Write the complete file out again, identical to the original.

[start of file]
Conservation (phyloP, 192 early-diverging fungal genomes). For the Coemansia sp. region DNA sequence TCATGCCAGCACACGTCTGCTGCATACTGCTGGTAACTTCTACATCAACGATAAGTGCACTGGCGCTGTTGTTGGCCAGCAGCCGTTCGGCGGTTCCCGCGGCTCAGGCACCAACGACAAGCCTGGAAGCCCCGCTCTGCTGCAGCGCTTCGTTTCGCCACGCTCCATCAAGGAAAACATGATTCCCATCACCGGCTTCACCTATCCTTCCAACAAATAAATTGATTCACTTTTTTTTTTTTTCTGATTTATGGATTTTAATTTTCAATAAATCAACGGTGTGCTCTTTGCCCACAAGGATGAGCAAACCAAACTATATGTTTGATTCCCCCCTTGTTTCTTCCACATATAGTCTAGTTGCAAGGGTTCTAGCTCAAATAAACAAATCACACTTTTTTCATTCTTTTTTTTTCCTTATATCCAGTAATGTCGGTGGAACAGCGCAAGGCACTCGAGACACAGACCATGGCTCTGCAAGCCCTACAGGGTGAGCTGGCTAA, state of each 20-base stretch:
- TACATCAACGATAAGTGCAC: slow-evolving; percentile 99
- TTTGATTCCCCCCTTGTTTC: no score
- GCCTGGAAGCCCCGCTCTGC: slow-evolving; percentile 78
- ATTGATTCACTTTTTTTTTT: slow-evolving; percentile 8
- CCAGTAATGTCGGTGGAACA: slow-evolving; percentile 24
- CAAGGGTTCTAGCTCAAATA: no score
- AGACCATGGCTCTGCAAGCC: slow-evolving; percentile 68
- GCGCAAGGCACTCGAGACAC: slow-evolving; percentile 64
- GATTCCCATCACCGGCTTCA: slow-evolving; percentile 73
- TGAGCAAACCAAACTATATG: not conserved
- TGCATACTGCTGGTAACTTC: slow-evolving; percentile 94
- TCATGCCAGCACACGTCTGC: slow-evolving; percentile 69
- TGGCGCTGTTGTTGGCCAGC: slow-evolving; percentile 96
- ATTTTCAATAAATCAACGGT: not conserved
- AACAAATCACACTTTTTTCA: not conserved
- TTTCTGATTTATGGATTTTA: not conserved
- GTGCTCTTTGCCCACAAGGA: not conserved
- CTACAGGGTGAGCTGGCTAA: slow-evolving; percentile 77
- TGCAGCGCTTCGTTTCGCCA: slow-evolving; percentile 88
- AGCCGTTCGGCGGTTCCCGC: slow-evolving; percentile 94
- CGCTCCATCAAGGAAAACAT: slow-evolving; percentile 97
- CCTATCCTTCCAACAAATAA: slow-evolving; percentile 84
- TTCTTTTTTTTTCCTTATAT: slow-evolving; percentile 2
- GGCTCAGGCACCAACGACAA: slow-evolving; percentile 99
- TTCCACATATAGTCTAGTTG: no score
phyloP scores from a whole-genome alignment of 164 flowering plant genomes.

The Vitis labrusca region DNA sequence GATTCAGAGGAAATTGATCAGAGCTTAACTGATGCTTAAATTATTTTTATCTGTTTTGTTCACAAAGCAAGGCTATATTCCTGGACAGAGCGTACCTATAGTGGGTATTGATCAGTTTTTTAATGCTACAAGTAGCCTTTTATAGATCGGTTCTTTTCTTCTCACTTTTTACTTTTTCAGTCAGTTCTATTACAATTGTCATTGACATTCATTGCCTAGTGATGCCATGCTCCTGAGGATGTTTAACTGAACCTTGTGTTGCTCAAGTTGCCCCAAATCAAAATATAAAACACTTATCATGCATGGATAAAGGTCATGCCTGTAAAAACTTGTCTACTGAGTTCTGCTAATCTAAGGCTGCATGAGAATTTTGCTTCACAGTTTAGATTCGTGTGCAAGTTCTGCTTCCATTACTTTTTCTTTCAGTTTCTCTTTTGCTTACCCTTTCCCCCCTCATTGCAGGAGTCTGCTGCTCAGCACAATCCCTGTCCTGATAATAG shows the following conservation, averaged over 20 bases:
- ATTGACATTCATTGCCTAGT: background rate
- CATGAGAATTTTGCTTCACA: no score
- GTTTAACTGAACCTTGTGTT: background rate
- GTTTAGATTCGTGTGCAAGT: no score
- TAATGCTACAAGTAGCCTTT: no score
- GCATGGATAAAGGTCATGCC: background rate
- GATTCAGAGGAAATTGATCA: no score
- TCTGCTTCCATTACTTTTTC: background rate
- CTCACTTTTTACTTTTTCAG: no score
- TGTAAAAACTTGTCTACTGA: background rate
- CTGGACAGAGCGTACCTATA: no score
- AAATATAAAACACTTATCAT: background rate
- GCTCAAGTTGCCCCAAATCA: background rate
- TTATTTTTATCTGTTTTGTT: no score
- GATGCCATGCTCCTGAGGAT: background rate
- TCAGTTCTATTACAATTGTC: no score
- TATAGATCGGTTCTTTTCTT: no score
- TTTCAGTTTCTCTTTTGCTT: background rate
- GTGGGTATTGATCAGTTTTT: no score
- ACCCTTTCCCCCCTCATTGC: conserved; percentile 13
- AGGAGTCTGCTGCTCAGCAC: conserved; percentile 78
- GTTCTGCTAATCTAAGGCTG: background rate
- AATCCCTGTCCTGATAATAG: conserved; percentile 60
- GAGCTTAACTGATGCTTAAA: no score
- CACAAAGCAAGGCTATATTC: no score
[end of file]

Conservation (phyloP, 192 early-diverging fungal genomes). For the Coemansia sp. region DNA sequence TCATGCCAGCACACGTCTGCTGCATACTGCTGGTAACTTCTACATCAACGATAAGTGCACTGGCGCTGTTGTTGGCCAGCAGCCGTTCGGCGGTTCCCGCGGCTCAGGCACCAACGACAAGCCTGGAAGCCCCGCTCTGCTGCAGCGCTTCGTTTCGCCACGCTCCATCAAGGAAAACATGATTCCCATCACCGGCTTCACCTATCCTTCCAACAAATAAATTGATTCACTTTTTTTTTTTTTCTGATTTATGGATTTTAATTTTCAATAAATCAACGGTGTGCTCTTTGCCCACAAGGATGAGCAAACCAAACTATATGTTTGATTCCCCCCTTGTTTCTTCCACATATAGTCTAGTTGCAAGGGTTCTAGCTCAAATAAACAAATCACACTTTTTTCATTCTTTTTTTTTCCTTATATCCAGTAATGTCGGTGGAACAGCGCAAGGCACTCGAGACACAGACCATGGCTCTGCAAGCCCTACAGGGTGAGCTGGCTAA, state of each 20-base stretch:
- TACATCAACGATAAGTGCAC: slow-evolving; percentile 99
- TTTGATTCCCCCCTTGTTTC: no score
- GCCTGGAAGCCCCGCTCTGC: slow-evolving; percentile 78
- ATTGATTCACTTTTTTTTTT: slow-evolving; percentile 8
- CCAGTAATGTCGGTGGAACA: slow-evolving; percentile 24
- CAAGGGTTCTAGCTCAAATA: no score
- AGACCATGGCTCTGCAAGCC: slow-evolving; percentile 68
- GCGCAAGGCACTCGAGACAC: slow-evolving; percentile 64
- GATTCCCATCACCGGCTTCA: slow-evolving; percentile 73
- TGAGCAAACCAAACTATATG: not conserved
- TGCATACTGCTGGTAACTTC: slow-evolving; percentile 94
- TCATGCCAGCACACGTCTGC: slow-evolving; percentile 69
- TGGCGCTGTTGTTGGCCAGC: slow-evolving; percentile 96
- ATTTTCAATAAATCAACGGT: not conserved
- AACAAATCACACTTTTTTCA: not conserved
- TTTCTGATTTATGGATTTTA: not conserved
- GTGCTCTTTGCCCACAAGGA: not conserved
- CTACAGGGTGAGCTGGCTAA: slow-evolving; percentile 77
- TGCAGCGCTTCGTTTCGCCA: slow-evolving; percentile 88
- AGCCGTTCGGCGGTTCCCGC: slow-evolving; percentile 94
- CGCTCCATCAAGGAAAACAT: slow-evolving; percentile 97
- CCTATCCTTCCAACAAATAA: slow-evolving; percentile 84
- TTCTTTTTTTTTCCTTATAT: slow-evolving; percentile 2
- GGCTCAGGCACCAACGACAA: slow-evolving; percentile 99
- TTCCACATATAGTCTAGTTG: no score
phyloP scores from a whole-genome alignment of 164 flowering plant genomes.

The Vitis labrusca region DNA sequence GATTCAGAGGAAATTGATCAGAGCTTAACTGATGCTTAAATTATTTTTATCTGTTTTGTTCACAAAGCAAGGCTATATTCCTGGACAGAGCGTACCTATAGTGGGTATTGATCAGTTTTTTAATGCTACAAGTAGCCTTTTATAGATCGGTTCTTTTCTTCTCACTTTTTACTTTTTCAGTCAGTTCTATTACAATTGTCATTGACATTCATTGCCTAGTGATGCCATGCTCCTGAGGATGTTTAACTGAACCTTGTGTTGCTCAAGTTGCCCCAAATCAAAATATAAAACACTTATCATGCATGGATAAAGGTCATGCCTGTAAAAACTTGTCTACTGAGTTCTGCTAATCTAAGGCTGCATGAGAATTTTGCTTCACAGTTTAGATTCGTGTGCAAGTTCTGCTTCCATTACTTTTTCTTTCAGTTTCTCTTTTGCTTACCCTTTCCCCCCTCATTGCAGGAGTCTGCTGCTCAGCACAATCCCTGTCCTGATAATAG shows the following conservation, averaged over 20 bases:
- ATTGACATTCATTGCCTAGT: background rate
- CATGAGAATTTTGCTTCACA: no score
- GTTTAACTGAACCTTGTGTT: background rate
- GTTTAGATTCGTGTGCAAGT: no score
- TAATGCTACAAGTAGCCTTT: no score
- GCATGGATAAAGGTCATGCC: background rate
- GATTCAGAGGAAATTGATCA: no score
- TCTGCTTCCATTACTTTTTC: background rate
- CTCACTTTTTACTTTTTCAG: no score
- TGTAAAAACTTGTCTACTGA: background rate
- CTGGACAGAGCGTACCTATA: no score
- AAATATAAAACACTTATCAT: background rate
- GCTCAAGTTGCCCCAAATCA: background rate
- TTATTTTTATCTGTTTTGTT: no score
- GATGCCATGCTCCTGAGGAT: background rate
- TCAGTTCTATTACAATTGTC: no score
- TATAGATCGGTTCTTTTCTT: no score
- TTTCAGTTTCTCTTTTGCTT: background rate
- GTGGGTATTGATCAGTTTTT: no score
- ACCCTTTCCCCCCTCATTGC: conserved; percentile 13
- AGGAGTCTGCTGCTCAGCAC: conserved; percentile 78
- GTTCTGCTAATCTAAGGCTG: background rate
- AATCCCTGTCCTGATAATAG: conserved; percentile 60
- GAGCTTAACTGATGCTTAAA: no score
- CACAAAGCAAGGCTATATTC: no score